Home Vidoop Hires OpenID Foundation Chair Scott Kveton

Vidoop Hires OpenID Foundation Chair Scott Kveton

Tulsa, Oklahoma based authentication service Vidoop announced today that it has hired Scott Kveton, Chair of the OpenID Foundation, to be the company’s VP of Open Platforms and the Director of the company’s new West Coast office in Portland, Oregon. With the move Kveton ends a short run at the heavily funded and very interesting MyStrands recommendation service, a development that raises some questions about that otherwise strong looking operation.

The addition of Kveton to its staff should push Vidoop into the public consciousness in a big way, concerning OpenID and open platforms.

Kveton is a force to reckon with and an outspoken advocate for Open Platforms. He was a co-founder of the Open Source Lab at OSU, a research facility that’s provided hosting for a long list of Open Source projects ranging from Mozilla to the Linux Kernel. He was also the CEO of JanRain, a leading OpenID vendor, and now chairs the OpenID Foundation.

For readers interested in learning more about OpenID and related data portability matters, Kveton did an excellent interview on Phil Windley’s Technometria last month that will satisfy both the uninitiated and the already involved.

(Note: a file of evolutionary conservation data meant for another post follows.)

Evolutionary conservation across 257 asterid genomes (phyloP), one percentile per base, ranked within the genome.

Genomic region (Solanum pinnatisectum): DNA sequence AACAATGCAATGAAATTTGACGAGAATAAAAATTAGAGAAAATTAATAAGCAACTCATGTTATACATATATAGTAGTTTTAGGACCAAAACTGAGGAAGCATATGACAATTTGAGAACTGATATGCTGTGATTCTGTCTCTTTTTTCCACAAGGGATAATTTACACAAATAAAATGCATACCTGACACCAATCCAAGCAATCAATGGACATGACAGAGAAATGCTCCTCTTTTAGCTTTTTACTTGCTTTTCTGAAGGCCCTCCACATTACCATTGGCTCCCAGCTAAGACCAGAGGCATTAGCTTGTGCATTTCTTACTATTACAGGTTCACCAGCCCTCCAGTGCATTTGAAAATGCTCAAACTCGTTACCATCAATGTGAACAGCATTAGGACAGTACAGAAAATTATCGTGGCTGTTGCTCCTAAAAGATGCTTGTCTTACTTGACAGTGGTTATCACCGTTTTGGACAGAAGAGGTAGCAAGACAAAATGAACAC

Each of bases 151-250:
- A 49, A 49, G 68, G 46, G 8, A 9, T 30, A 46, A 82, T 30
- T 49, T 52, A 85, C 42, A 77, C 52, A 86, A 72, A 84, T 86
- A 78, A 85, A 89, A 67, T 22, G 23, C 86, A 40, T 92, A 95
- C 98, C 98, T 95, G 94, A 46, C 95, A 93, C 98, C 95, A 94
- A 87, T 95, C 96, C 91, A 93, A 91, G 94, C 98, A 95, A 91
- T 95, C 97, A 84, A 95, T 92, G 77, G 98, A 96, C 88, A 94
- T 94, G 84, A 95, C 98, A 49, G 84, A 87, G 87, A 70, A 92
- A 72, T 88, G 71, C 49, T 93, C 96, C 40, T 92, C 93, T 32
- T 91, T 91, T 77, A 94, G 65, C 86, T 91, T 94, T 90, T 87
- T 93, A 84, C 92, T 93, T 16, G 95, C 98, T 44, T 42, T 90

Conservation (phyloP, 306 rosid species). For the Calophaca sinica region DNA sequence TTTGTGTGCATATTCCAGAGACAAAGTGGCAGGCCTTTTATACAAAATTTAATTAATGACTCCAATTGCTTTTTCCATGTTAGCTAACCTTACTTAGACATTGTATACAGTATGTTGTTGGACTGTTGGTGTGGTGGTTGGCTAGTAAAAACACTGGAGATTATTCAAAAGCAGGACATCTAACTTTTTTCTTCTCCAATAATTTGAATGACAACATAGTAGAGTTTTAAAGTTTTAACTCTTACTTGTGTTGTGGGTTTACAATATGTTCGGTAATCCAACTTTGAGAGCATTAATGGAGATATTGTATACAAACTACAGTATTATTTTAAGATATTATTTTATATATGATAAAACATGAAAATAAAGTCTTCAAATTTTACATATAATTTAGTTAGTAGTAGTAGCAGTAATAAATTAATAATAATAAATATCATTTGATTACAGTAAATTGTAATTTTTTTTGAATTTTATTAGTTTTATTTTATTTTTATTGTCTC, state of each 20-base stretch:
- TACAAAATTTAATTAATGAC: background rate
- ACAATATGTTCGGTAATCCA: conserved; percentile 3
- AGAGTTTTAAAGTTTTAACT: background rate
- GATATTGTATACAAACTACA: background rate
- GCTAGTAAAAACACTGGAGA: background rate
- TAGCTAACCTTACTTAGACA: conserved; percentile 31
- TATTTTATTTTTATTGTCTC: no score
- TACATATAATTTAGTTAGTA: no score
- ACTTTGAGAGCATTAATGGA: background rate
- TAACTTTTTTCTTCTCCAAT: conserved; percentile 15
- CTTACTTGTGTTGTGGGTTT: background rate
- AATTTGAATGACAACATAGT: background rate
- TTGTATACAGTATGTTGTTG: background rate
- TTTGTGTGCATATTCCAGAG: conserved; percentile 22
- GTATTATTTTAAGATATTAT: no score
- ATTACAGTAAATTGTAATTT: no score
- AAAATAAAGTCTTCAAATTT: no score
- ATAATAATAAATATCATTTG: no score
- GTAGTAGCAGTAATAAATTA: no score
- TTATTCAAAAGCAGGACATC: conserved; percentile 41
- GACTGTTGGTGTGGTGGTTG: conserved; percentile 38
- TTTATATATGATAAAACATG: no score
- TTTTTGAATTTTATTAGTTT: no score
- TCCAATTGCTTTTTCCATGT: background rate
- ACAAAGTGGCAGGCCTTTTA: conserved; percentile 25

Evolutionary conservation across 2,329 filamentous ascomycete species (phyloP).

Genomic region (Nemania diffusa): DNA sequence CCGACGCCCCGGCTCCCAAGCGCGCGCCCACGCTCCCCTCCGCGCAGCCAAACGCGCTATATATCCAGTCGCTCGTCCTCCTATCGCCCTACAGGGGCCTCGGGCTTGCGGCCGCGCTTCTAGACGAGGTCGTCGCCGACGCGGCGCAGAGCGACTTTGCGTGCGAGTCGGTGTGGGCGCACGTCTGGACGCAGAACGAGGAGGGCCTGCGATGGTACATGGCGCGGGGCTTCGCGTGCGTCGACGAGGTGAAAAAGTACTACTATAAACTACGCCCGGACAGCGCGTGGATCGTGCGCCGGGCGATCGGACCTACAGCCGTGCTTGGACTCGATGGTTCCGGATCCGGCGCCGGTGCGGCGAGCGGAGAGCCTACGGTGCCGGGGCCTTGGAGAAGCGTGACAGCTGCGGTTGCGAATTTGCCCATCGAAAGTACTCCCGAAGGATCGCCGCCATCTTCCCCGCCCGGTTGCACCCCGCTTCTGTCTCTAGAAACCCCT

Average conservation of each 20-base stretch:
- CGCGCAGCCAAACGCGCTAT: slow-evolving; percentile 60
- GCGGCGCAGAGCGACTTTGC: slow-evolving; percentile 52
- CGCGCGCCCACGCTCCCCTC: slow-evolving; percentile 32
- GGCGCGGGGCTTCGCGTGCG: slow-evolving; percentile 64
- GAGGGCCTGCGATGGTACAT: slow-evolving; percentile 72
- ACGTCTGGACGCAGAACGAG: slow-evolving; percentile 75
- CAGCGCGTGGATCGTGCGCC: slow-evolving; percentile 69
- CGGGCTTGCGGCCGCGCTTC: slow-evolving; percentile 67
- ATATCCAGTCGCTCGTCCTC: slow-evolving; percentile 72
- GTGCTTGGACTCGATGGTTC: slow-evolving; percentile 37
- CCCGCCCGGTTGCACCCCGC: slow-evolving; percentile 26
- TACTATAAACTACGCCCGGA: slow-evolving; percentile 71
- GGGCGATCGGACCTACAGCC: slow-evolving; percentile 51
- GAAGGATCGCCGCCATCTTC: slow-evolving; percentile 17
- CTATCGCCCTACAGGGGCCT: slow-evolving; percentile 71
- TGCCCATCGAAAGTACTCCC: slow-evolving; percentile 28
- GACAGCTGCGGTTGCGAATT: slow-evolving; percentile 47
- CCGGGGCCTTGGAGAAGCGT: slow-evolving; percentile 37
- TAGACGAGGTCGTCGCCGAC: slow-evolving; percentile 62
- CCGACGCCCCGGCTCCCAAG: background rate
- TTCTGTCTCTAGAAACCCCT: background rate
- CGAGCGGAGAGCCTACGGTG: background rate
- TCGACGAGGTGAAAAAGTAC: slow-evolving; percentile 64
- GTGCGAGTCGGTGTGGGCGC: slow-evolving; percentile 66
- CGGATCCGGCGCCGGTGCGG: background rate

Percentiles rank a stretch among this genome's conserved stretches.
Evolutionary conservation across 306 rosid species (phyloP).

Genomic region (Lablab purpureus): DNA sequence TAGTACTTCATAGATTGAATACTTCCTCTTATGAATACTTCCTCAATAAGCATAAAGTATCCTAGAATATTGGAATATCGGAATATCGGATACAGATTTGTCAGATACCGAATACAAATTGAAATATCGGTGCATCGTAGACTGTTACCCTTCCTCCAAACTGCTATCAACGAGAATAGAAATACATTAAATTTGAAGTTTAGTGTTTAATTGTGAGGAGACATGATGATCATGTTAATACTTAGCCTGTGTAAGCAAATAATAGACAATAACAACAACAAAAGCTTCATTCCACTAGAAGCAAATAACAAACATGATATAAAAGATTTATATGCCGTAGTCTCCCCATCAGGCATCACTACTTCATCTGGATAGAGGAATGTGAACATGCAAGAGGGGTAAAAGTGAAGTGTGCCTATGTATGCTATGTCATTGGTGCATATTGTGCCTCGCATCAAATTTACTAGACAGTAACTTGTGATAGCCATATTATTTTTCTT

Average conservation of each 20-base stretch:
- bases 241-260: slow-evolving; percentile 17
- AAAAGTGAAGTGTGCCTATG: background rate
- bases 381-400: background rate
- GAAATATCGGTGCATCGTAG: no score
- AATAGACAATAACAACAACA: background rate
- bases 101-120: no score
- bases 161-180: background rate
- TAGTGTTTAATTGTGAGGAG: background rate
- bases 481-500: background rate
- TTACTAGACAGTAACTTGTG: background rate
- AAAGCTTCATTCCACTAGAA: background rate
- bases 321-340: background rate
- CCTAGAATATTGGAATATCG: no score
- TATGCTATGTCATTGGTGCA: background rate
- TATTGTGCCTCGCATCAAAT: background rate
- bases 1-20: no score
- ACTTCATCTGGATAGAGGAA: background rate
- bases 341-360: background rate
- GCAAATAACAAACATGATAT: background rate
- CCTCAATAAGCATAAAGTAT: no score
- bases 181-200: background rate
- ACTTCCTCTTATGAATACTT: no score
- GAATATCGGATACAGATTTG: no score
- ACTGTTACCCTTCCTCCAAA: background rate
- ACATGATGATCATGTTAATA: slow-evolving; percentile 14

The Vidoop Product

Vidoop is a small shop made up largely of former US Navy cryptographers. They are entirely revenue funded and have a really interesting product. Though there are any number of advanced security features, here’s the basic story.

Vidoop asks users to select a handful of topical categories which are then used to populate images in a square of largely random tiled images. See the example below. If when creating your account with Vidoop you said you like pictures of dogs, birds and board games – then you and only you would know to pick out the letters embedded in the handful of images in a grid presented at login that happen to contain dogs, birds and board games. Some of those images will include advertisements! In other words, Vidoop has found a way to monetize OpenID authentication – and they are doing it live with a handful of major corporate customers already. See the sample below. It’s much easier used than explained, by me at least.

It’s strangely fascinating and I’m not sure how happy I am about the advertisements sneaking their way into my consciousness as I look closely for puppy pictures. That said, we here at RWW have puppy pictures hidden inside our ads on site too (look!) so who am I to criticize?

Readers interested in comparing various OpenID providers should see the vendor comparison chart at SpreadOpenID.org.

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